He continues, “I think that he had two reasons for wanting to die, and both were true. The first was Sookie. … Here’s where I think the confusion enters. Sookie has been asking for a normal life, to be normal. She has felt afflicted but also empowered with her power. I don’t think Bill was being a crap weasel for suggesting to Sookie, ‘Use your light.’ … I do believe it was heroic. But he also had to have a secondary reason.”

Was this a happy ending?
“We gave you a happy ending. I’m not sure that trouble wouldn’t find Bon Temps again,” Buckner admits. He says the finale was called “Thank You” “as a thank you to the fans who have stuck by us, and truthfully for me it was a thank you to Anna.” 
“I think she was absolutely brilliant this season,” he says. “I think that she was the center of the show again in a way that I don’t think she has been in a bit of time. I wanted to give her and our fans a happy ending. I know that the show has made its living on sex and gore and violence, but without story all that starts to take on the feeling of a snuff film.”
Does Ginger still work at Fangtasia?
Yes, and a deleted scene reveals that. Buckner confirms Ginger still has a job at the business she helped create, and that a discarded scene had Pam calling up to Ginger in the finale, but for speed’s sake they had Pam head up the stairs at “vamp speed.”
Why didn’t the final season address Eric and Sookie’s relationship more?
“When Eric and Sookie got together this season, I was really impressed with the romantic undertone of the scenes, but it was over. We didn’t go back there because it would have been sloppier, storytelling-wise,” Buckner says. “His story as originally conceived honestly ended somewhere around episode 8, and then when I started to write episodes 9 and 10 I needed more complications. … For a while we weren’t even sure we would have him for our finale because of [his ‘Tarzan’ commitment] dates and stuff.”
Why did Brigette and Hoyt get so much screentime?
Buckner says that fans are looking at the Brigette and Hoyt arcs from the wrong angle, as they’re actually Jason and Jessica arcs. “[Hoyt]’s a Jessica story. Brigette was a Jason story. You can’t break episodes by saying ‘every character’s going to get five minutes of screentime,'” he defends.
Why did Tara die so early on?
When Buckner wrapped up Season 6, he didn’t expect Tara to die in the premiere of Season 7. But he also realized then that he didn’t have much more to draw from the Tara/Lettie Mae story. “One of my chief complaints about the show we were doing is that we continually promised jeopardy and we never delivered on it,” he says. “I actually didn’t know what to do with [Tara and Lettie Mae] for 10 more episodes. The writing group chose to tell a story about the redemption of Lettie Mae.”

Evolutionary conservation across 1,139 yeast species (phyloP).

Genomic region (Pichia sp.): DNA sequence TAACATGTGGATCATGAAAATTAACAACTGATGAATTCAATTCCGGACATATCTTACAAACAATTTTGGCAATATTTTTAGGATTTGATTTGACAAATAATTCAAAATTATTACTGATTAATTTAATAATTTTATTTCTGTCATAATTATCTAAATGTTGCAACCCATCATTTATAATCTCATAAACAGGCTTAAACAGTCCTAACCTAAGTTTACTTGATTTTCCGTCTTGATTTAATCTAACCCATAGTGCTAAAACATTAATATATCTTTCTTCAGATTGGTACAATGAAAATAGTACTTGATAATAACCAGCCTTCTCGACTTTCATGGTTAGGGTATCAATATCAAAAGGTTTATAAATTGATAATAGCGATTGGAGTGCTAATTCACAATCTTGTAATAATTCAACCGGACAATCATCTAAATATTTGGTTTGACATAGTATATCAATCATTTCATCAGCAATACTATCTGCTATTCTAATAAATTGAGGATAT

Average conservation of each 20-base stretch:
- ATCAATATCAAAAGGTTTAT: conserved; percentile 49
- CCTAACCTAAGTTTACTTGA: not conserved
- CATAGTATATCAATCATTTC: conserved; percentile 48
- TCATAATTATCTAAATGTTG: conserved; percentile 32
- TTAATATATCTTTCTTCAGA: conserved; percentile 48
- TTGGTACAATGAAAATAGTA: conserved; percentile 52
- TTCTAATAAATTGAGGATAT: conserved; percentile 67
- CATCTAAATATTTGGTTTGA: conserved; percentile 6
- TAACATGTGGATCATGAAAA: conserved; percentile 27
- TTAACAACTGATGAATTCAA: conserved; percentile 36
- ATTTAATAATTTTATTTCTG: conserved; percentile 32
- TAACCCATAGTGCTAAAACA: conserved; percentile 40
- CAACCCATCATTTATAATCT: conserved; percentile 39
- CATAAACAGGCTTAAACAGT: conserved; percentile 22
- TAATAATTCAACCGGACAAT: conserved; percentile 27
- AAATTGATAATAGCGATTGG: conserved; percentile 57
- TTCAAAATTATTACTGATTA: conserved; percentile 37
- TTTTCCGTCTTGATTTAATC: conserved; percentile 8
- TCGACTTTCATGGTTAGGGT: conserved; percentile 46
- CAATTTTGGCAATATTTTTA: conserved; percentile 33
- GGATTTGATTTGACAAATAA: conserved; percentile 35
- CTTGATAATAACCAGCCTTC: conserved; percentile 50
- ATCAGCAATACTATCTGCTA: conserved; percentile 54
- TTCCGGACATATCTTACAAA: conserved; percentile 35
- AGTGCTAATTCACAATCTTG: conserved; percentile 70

Why wasn’t Lafayette more present in the finale?
Blame happiness, apparently. “I don’t know what the scenes would be if we just saw” Lafayette and James happy, Buckner admits. “I’m thrilled that we got Lafeyette true love, but it sort of peaked by episode 5 and 6.” 
Buckner admits that he also wishes Lafayette got more screentime in the final episodes, but that he felt Nelsan Ellis’ character’s story had run its course. “I love him too. I think he’s brilliant. I think every time he opens his mouth something extraordinary comes out, usually something that we didn’t write,” Buckner says.
What was the deal with the Faerie harvesting scene back in the Season 4 premiere?
“Truthfully in that scene HBO was asking for … we got the note that it felt general and that they wanted additional information. Is there anything new to be gleaned in that scene?” Buckner admits. “It was never part of anything that was discussed earlier with Alan was here.” He admits in a politically correct manner, “I think maybe the journey into Faerie was not something that we chose to further mine.” As in, they also considered it to be a bad call.
If Buckner could make a “True Blood” spinoff, what would it be about?
“I believe that there is life in Eric and Pam running a multi-national corporation,” Buckner says, seemingly against his better judgment.
Is Buckner proud of the finale?
Yes. “We can’t break story from fear of people are going to be disappointed, and the show had to end somehow,” he admits. “I’m sort of defiantly proud of what we did, with the understanding that you can’t please everybody. You just can’t.”
Posted by:Terri Schwartz